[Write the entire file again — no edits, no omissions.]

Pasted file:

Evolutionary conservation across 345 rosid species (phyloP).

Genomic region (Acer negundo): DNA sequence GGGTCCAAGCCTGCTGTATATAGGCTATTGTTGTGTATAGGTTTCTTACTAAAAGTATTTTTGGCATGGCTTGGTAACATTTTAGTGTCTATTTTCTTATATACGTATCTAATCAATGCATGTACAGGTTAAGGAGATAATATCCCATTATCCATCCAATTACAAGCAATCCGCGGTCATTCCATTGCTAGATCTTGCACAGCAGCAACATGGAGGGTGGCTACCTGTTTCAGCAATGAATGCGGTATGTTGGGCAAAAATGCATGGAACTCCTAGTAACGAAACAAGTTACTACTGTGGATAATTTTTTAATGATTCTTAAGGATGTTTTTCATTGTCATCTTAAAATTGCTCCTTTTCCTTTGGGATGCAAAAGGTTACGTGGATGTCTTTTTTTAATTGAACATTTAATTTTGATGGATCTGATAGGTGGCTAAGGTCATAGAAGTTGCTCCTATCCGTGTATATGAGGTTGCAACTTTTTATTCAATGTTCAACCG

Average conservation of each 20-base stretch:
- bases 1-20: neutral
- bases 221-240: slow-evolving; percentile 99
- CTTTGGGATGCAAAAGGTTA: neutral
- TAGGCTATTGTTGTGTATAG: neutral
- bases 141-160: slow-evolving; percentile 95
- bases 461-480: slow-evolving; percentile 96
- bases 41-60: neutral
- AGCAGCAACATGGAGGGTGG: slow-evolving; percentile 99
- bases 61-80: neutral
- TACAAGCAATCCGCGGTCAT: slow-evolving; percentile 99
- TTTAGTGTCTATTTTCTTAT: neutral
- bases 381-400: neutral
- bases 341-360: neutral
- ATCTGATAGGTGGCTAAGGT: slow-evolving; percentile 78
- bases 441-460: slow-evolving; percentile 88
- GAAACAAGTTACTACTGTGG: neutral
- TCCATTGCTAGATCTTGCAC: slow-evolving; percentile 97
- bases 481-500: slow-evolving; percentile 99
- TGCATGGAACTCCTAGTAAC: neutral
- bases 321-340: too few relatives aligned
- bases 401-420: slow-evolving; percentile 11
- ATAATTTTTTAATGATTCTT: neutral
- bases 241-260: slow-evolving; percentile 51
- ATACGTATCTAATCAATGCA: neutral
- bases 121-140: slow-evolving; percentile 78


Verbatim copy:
Evolutionary conservation across 345 rosid species (phyloP).

Genomic region (Acer negundo): DNA sequence GGGTCCAAGCCTGCTGTATATAGGCTATTGTTGTGTATAGGTTTCTTACTAAAAGTATTTTTGGCATGGCTTGGTAACATTTTAGTGTCTATTTTCTTATATACGTATCTAATCAATGCATGTACAGGTTAAGGAGATAATATCCCATTATCCATCCAATTACAAGCAATCCGCGGTCATTCCATTGCTAGATCTTGCACAGCAGCAACATGGAGGGTGGCTACCTGTTTCAGCAATGAATGCGGTATGTTGGGCAAAAATGCATGGAACTCCTAGTAACGAAACAAGTTACTACTGTGGATAATTTTTTAATGATTCTTAAGGATGTTTTTCATTGTCATCTTAAAATTGCTCCTTTTCCTTTGGGATGCAAAAGGTTACGTGGATGTCTTTTTTTAATTGAACATTTAATTTTGATGGATCTGATAGGTGGCTAAGGTCATAGAAGTTGCTCCTATCCGTGTATATGAGGTTGCAACTTTTTATTCAATGTTCAACCG

Average conservation of each 20-base stretch:
- bases 1-20: neutral
- bases 221-240: slow-evolving; percentile 99
- CTTTGGGATGCAAAAGGTTA: neutral
- TAGGCTATTGTTGTGTATAG: neutral
- bases 141-160: slow-evolving; percentile 95
- bases 461-480: slow-evolving; percentile 96
- bases 41-60: neutral
- AGCAGCAACATGGAGGGTGG: slow-evolving; percentile 99
- bases 61-80: neutral
- TACAAGCAATCCGCGGTCAT: slow-evolving; percentile 99
- TTTAGTGTCTATTTTCTTAT: neutral
- bases 381-400: neutral
- bases 341-360: neutral
- ATCTGATAGGTGGCTAAGGT: slow-evolving; percentile 78
- bases 441-460: slow-evolving; percentile 88
- GAAACAAGTTACTACTGTGG: neutral
- TCCATTGCTAGATCTTGCAC: slow-evolving; percentile 97
- bases 481-500: slow-evolving; percentile 99
- TGCATGGAACTCCTAGTAAC: neutral
- bases 321-340: too few relatives aligned
- bases 401-420: slow-evolving; percentile 11
- ATAATTTTTTAATGATTCTT: neutral
- bases 241-260: slow-evolving; percentile 51
- ATACGTATCTAATCAATGCA: neutral
- bases 121-140: slow-evolving; percentile 78